CORNWALL, Ontario – Former city councillor Leslie O’Shaughnessy is going public with his reasons for leaving the municipal body during this term.
O’Shaughnessy, who now wants to be mayor, is hosting a campaign launch Friday at 7 p.m. at the Ramada Inn.
In a media release sent Monday evening O’Shaughnessy indicated he would “provide more information” on why he left council in the middle of the last term.
When he left council O’Shaughnessy indicated that he resigned because, among other things, he claims he was lied to, and that information pertinent to political decisions was wilfully withheld.
The litany of accusations also centred on a 2011 whistleblowing case where the city was found guilty of retaliating against one of its employees and slapped with a $15,000 fine.
O’Shaughnessy further accused the city of spending too much time deliberating issues behind closed doors, and failing to record such dealings via adminstrative reports and the like.
“I felt that I could no longer be accountable for the decisions that were being made during closed-door meetings,” O’Shaughnessy said in a statement released at the time. “Without accountability there cannot be transparency.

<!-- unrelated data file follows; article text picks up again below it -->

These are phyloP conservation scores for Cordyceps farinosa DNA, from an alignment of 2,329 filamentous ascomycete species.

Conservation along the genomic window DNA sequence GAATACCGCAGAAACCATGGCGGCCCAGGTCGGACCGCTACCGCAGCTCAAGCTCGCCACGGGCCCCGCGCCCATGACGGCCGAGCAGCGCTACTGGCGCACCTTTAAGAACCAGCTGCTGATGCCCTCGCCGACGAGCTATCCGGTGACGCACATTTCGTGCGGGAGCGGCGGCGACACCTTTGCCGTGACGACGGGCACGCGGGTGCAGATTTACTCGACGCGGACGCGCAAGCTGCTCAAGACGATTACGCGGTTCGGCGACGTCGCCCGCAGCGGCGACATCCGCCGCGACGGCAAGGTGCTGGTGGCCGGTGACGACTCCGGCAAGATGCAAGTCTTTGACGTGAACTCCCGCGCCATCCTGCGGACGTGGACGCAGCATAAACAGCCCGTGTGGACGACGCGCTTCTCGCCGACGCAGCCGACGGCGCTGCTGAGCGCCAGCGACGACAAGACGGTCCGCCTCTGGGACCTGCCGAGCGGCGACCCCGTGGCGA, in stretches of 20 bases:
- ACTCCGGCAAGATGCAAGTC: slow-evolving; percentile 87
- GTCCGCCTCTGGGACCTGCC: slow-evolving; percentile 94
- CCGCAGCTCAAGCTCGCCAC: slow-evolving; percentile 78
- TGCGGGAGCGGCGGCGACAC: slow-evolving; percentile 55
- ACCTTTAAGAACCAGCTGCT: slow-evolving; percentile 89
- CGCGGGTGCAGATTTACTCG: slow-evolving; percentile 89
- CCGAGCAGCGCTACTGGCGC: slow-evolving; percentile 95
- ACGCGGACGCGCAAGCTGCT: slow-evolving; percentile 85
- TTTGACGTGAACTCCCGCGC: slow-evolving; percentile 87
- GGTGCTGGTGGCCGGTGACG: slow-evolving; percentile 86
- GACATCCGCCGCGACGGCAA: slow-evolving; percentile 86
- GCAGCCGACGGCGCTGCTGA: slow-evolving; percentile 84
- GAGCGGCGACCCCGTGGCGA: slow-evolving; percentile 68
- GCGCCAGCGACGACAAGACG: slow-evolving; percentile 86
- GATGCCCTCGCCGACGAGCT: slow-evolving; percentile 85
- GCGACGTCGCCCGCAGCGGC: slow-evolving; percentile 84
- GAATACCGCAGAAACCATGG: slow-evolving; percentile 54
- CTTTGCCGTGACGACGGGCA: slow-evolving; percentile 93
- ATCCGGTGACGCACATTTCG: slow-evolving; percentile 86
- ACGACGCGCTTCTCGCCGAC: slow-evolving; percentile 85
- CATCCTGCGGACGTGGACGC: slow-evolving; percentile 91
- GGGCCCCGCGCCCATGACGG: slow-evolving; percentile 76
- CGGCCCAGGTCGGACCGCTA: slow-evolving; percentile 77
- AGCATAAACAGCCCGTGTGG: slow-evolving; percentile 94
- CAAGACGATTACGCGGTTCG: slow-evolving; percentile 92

“During my tenure on city council, I can show that I was lied to, that I had been mislead on various issues, and that information that was pertinent to the decision-making process was wilfully withheld.”
O’Shaughnessy began leaving in-camera meetings at city hall in 2011 when he argues there was a lack of administrative reports being filed to back up decisions being made by council behind closed doors.
“I literally spent more time conducting the people’s business in closed sessions than in meetings that were open to the public,” O’Shaughnessy said. “Reports are the lifeline for council because if accountability becomes an issue, there is a paper trail that contains the information that was used to make the decision… without supporting documentation, how can you defend that decision?”
His statement from March 2013 can be found here.
He is taking on incumbent Bob Kilger and political rookie Jamie Gilcig.